If you're here for links, try us as an email.

If you came here for the links, TMN is better as an email. Try our Headlines newsletter!


NYC vs. LA

The exodus to Los Angeles is growing. Our writer goes for a drive with public speaker and gallery curator Brendan Fowler, discussing life and art in the apple vs. the crapple.

Casey Brown: What’s your full name and how old are you?

Brendan Fowler: My name is Brendan James Fowler and I was born in 1978 and I’m 24.

CB: Where you born?

BF: I was born in Berkeley, California. When I was about nine I moved to Maryland right outside of Baltimore. When I was 19 I moved to New York to go to college and fuck around and be in New York and then in February of this year [2002] I moved to Los Angeles.

CB: What college did you go to?

BF: I went to Sarah Lawrence and I lived in New York for…from September of 1997 until February of 2002. Then I moved to LA.

CB: Cool. Where in New York did you live?

BF: I lived in Yonkers for three years then I lived in Brooklyn for a year and a half—almost two years.

CB: Where in Brooklyn?

BF: In Park Slope, which was nice and neighborhoody, then I lived in Bushwick, which was really industrial and strange and pretty desolate and creepy and weird. And kinda nicer in a way because you had space sort of but it was pretty gnarly. There was bad crime and pretty crazy grizzly murders.

CB: What did you study at Sarah Lawrence?

BF: I studied scamming and avoiding taking classes and cheating and trying to cheat…pretty much cheating, which I became pretty proficient at but I also studied percussion and drumming for a couple of years. My major was free jazz for a little bit [laughter] and then I studied silkscreen pretty hard too. Percussion and silk-screening were the two things I actively engaged in and didn’t cheat at. But I kinda cheated in drumming because I’m tone-deaf. But that’s okay. I wouldn’t have passed…actually I didn’t wind up passing anyway.

CB: You were in [rap group] Dogg and Pony in New York?

BF: Yeah, I was Pony. I was the DJ. Isaac (Ramos) was the Dogg and Ashley [Macomber] was Ashley Snow.

CB: How long did that go on?

BF: That went on for a long time. Dogg and Pony and Sex Sells Magazines are my two claims to fame. Dogg and Pony went on for two or three years.

CB: Didn’t you have a shoe sponsorship?

BF: Yeah, we got a shoe deal and had signature shoes made by Alife Rite Foot in New York. We put out one 12" and had a lot of highly sought-after boutique T-shirts.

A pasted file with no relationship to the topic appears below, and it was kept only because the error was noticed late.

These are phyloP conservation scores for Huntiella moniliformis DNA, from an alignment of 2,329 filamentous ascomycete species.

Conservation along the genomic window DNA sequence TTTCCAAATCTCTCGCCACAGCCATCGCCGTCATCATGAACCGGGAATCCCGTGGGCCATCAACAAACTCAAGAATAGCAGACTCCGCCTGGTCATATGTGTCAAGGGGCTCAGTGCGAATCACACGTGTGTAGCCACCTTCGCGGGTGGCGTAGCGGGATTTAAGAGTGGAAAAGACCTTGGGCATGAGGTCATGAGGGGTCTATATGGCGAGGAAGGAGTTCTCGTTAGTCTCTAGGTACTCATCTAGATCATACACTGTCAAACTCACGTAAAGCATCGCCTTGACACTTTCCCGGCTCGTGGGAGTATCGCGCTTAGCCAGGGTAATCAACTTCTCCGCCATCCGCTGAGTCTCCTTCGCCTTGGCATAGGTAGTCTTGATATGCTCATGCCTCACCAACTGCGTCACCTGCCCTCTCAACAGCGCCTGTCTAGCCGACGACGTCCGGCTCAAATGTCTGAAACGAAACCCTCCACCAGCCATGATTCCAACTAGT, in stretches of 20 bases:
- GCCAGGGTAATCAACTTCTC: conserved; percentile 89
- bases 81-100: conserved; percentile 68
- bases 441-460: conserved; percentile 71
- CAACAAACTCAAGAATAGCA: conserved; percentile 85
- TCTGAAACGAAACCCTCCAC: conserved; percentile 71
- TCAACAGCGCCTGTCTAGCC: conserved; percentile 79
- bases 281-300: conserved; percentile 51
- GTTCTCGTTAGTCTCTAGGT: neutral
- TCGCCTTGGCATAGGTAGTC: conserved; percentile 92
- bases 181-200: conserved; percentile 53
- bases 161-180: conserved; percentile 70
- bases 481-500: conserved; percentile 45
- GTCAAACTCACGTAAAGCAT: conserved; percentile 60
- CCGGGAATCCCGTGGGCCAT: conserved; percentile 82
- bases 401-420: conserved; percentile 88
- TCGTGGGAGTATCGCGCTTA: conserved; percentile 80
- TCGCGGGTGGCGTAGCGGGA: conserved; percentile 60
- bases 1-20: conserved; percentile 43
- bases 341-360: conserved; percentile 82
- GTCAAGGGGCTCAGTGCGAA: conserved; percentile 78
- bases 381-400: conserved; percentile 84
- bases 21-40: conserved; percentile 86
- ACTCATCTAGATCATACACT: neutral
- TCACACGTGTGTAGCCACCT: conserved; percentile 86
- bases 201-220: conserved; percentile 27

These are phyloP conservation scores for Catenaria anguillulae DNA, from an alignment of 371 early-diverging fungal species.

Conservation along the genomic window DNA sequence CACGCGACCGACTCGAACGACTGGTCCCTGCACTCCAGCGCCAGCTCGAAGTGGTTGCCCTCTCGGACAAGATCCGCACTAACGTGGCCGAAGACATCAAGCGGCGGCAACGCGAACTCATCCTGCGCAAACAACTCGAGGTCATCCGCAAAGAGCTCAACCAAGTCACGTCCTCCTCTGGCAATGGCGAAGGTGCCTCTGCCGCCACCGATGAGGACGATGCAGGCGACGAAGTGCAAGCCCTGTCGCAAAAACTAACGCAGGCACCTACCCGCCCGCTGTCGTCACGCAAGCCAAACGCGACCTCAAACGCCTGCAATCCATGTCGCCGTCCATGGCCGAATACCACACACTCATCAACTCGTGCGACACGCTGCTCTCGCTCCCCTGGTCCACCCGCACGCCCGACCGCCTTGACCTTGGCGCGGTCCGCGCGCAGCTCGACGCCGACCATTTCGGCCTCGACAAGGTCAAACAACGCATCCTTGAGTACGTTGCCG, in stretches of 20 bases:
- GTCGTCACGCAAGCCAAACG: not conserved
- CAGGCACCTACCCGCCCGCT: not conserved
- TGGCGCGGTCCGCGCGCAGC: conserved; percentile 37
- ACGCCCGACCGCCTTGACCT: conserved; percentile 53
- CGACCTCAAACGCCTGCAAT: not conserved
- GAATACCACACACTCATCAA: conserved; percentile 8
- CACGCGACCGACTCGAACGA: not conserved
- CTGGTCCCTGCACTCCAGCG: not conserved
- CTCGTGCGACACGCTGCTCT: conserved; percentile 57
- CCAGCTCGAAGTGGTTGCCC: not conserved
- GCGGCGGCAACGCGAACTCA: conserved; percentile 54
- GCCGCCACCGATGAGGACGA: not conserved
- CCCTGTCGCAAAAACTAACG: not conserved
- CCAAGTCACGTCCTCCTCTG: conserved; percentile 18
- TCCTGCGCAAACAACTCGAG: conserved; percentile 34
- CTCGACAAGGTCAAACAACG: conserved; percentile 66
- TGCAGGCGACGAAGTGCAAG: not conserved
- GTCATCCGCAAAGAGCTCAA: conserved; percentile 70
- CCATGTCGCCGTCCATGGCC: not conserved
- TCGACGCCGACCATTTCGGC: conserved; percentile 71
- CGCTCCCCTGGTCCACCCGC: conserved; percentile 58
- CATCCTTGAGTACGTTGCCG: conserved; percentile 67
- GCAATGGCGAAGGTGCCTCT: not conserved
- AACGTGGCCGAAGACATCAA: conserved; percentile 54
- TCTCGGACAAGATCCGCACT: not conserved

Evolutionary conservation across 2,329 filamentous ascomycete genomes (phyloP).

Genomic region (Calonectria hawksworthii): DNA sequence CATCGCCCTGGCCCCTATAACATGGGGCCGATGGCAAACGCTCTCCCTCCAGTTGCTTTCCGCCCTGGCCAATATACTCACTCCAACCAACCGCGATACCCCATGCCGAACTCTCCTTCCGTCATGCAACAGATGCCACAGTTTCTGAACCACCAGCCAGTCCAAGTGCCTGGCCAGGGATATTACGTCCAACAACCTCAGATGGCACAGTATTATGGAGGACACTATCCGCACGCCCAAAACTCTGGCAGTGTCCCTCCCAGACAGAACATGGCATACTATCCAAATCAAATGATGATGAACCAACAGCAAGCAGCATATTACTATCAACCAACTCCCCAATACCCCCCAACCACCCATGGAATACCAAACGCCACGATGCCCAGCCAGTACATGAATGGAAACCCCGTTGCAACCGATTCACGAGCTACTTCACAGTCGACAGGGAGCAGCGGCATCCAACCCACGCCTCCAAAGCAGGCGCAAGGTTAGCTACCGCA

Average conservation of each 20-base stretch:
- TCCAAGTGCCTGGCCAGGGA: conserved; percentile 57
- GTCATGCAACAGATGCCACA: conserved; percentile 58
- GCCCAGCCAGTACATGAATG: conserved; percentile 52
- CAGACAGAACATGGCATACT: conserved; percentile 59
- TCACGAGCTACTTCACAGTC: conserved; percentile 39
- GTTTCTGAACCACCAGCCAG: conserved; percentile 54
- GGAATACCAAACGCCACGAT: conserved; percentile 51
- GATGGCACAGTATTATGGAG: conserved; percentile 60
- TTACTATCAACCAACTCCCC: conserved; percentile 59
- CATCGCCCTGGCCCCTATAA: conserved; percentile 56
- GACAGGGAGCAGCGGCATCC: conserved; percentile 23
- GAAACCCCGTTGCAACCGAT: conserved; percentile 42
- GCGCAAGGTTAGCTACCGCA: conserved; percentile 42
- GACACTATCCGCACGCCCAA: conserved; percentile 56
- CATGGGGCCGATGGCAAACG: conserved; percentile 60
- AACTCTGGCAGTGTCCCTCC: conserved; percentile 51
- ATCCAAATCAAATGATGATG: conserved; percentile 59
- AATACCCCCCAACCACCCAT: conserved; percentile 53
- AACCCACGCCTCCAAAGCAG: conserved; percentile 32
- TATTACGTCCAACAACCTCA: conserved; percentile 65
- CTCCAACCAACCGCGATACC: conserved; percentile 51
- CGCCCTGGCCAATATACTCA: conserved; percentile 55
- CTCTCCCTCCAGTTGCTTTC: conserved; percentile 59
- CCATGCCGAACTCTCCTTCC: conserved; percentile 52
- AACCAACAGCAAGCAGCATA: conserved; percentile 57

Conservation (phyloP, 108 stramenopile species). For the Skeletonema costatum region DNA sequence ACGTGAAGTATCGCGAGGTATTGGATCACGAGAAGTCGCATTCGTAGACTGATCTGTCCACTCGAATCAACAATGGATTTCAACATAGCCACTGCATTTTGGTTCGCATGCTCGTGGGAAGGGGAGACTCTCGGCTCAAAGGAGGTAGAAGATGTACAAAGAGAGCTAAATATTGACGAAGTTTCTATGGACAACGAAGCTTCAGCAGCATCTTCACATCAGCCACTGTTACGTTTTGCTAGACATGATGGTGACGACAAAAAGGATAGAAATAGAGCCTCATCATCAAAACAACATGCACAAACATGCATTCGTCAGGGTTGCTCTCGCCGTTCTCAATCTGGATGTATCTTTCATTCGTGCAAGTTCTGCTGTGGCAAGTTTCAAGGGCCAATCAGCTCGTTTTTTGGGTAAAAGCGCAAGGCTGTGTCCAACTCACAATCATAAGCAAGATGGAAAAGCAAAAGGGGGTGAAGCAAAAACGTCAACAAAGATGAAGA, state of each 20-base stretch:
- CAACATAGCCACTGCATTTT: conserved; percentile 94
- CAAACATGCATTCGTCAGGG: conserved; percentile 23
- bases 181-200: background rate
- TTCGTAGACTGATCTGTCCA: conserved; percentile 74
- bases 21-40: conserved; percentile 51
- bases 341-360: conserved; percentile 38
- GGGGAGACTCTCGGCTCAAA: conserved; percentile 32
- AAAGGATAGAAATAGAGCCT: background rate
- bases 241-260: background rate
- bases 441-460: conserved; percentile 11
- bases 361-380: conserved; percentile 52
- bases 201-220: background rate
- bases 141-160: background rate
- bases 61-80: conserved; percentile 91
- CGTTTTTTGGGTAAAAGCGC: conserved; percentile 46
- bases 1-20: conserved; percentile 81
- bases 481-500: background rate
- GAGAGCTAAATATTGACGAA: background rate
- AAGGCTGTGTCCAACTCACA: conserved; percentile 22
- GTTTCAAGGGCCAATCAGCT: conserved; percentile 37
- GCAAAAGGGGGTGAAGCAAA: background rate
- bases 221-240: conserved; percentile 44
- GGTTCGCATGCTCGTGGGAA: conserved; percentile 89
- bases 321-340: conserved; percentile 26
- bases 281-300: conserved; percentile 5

CB: Cool.

BF: Did you know the shirts sold at Alife too?

CB: Really?

BF: This lady Alice Roy, this fashion designer wore our shirt at her fall collection show one year and it was on VH1…

CB: Hot.

BF: …with her wearing a Dogg and Pony T-shirt. It was a big deal and all the fashionatti kids were wearing them. They were really good shirts.

CB: Do you think the kids wearing the shirts knew what the fuck it was?

BF: The kids we knew who were fashiony were totally super into them. But I don’t think people really cared too much about what it was. Actually, it wasn’t that they didn’t care…they weren’t wearing them because they loved the band but they probably thought it was funny that they were wearing a fashiony thing that they aesthetically liked, but probably enjoyed the fact that it was a rap group. Because it was an art, white kids, rap group. Even though Isaac is Mexican.

CB: Anyway, you worked at the Alleged Gallery in New York, right?

BF: I worked with the Alleged out there…I got it through the book I put out, Sex Sells Magazines. I worked with Aaron Rose at Alleged from January 2000 until it closed in New York in May of 2001. I booked shows at the Cooler too for two seasons…

CB: Monday nights?

BF: I didn’t have a night. But I got some good shows in. One show that was real big was the first Avey Tare and Panda Bear show, it was them, The Rapture, Black Dice, and Dogg and Pony. That was a Monday night so it was free and the bar sold out of booze and so many people went that the bands got paid too! It was good.

CB: How did you get to LA?

BF: I got to L.A. because I hated New York. I knew I wouldn’t want to live there forever and knew the energy was really bad for me and it was really conducive to me getting over-extended and stressed out and…for me and especially for me…in New York I felt panicked all the time…you don’t have a lot of choices about how you get around so you’re really limited to your experience. ANYWAYS, I just didn’t wanna live there anymore.

I don’t feel like New York chewed me up and spat me out at all. I feel like I was doing really well there. I had a lot of friends…I was making New York work for me in terms of options and whatnot. And I do feel fully, truly, 100-percent blessed that I got to do the things I got to do there. Like, I got to fully live dreams of mine. If I would have known in high school what my life would have been like, ‘No way. I’m gonna be that guy? That’s so fucking rad.’ I didn’t become some famous rock star or anything, it was just like getting to interact with people that I really admired and getting to do things and getting to have my stuff carried in stores that I liked. Ya know? Stuff like that.